By MATT COKER
By AIMEE MURILLO
By AMY NICHOLSON
By JONATHAN KIEFER
By INKOO KANG
By STEPHANIE ZACHAREK
By CALUM MARSH
Coming at us in sections like baby-boomer stations of the cross, Ulrich Seidl's Dantean triptych Paradise is inarguably one of the year's big moviehouse shitstorms, and appropriately, this second panel, coming after Love's bruising tropical-tourism anti-daydream, doesn't spare the rod. As you'd expect, Faith takes the Divine Comedy fixtures head-on—the first thing we see is a plump middle-aged hausfrau kneel before a crucifix in a closed room, beseech Christ for forgiveness, strip to the waist, and then furiously flog herself with a metal-tipped cat-o'-nine-tails.
This is Anna Maria (veteran character actress Maria Hofstätter), a mammography technician by day and the fussy neighbor we saw cat-sitting for the vacationing protagonist of Love. But mostly, Anna Maria is a catastrophic, cilice-wearing über-Catholic, pinched and paranoid and living tidily alone. All three Paradise films focus on their heroines when on vacation, and Anna Maria's holiday mostly comprises hefting a lawn madonna into Vienna's scrubbier tenements and evangelizing door to door.
Her time insisting on piety and prayer in other people's apartments has its own damnation arc, from funny-crazy to over-her-head violent. She meets her Waterloo with a drunken Russian woman ready to rumble over her next beer, but perhaps the film's most fascinating tightrope walk is Anna Maria's invasion of a flat occupied by a disturbed, shut-in hoarder wearing only black briefs and still mourning his long-dead mother—a situation she gamely tries to navigate.
But her tribulation is really at home—with no warning, a paraplegic Arab man (Nabil Saleh) appears on her couch, and though they obviously have a past, Seidl waits until the movie is almost half over before filling the story in. With just one gesture, we realize they're an estranged husband and wife, and Anna Maria's whole-hog Christ obsession is her remade self, an attempt to erase the past. Sharing a bed is out of the question—Anna Maria only has eyes for Jesus, and her shameful sexuality emerges only for masturbatory intimacy with her favorite mega-crucifix.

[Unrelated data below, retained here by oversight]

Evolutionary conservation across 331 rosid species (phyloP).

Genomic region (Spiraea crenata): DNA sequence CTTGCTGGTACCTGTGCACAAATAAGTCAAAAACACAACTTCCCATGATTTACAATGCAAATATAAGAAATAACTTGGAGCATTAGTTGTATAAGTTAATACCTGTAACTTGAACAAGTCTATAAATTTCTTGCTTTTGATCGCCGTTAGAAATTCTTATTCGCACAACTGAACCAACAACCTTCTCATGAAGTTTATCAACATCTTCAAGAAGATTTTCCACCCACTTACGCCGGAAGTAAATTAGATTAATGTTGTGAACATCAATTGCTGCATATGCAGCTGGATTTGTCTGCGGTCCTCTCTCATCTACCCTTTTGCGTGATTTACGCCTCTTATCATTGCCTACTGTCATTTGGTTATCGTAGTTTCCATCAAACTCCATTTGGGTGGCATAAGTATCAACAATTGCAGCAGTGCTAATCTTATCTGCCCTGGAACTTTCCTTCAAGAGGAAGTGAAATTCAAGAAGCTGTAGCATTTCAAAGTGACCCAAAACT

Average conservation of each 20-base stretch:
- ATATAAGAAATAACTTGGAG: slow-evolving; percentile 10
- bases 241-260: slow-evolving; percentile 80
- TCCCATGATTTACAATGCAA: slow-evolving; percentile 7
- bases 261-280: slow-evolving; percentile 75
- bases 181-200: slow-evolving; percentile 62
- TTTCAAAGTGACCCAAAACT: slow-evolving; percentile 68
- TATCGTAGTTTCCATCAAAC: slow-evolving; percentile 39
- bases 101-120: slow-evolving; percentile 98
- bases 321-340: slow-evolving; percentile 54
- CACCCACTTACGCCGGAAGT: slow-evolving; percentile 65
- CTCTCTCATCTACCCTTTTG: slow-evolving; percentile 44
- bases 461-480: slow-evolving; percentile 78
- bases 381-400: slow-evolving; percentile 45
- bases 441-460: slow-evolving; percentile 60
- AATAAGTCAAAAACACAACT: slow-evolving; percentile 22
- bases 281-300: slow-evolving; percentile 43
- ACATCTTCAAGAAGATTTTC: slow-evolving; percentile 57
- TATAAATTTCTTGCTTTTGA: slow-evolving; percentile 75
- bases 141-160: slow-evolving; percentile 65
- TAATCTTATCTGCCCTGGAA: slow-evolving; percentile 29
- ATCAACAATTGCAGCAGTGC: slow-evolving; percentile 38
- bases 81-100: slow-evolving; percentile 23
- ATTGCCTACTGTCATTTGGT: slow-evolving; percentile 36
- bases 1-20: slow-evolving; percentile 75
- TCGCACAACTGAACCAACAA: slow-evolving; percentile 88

As usual, Seidl goes where we hope he won't (there's even a catalyzing, if grim, orgy Anna Maria finds in the park at night). His signature camera style—full-frontal distance with three walls showing, watching the ordeal till it hurts—has a particular icon-tableau resonance under the circumstances. The filmmaker has always skirted the edge of exploitation and misogynist cruelty, but by placing their beleaguered women at center stage, the Paradise films acquire enormous payloads of humanity and depth. Anna Maria begins as a regressive caricature (she gauges her self-punishment periods with an egg timer), but through the physical humiliations and flagellation and battles with her emasculated husband's awakening Islamic ire, she emerges in four full dimensions, a woman at odds with the world and in love with an illusion. Though we're never allowed a close-up, Hofstätter's performance comes off as an unselfconscious tour de force, painfully real and culturally lost.
Like the previous film's obese Miss Lonelyhearts, Anna Maria is not a character filmmakers have ever cared to spend much time with, and the grind of these women's marginality remains the trilogy's main course. (Hope, coming in a few months, compounds the theme further, if, well, a little hopefully.) Where Paradise lies in Seidl's view is still a mystery—it's surely not in the 'burbs of contemporary Vienna any more than it was on the beaches of Kenya. The questionable, conflicted currencies of love and faith aren't as mysterious.
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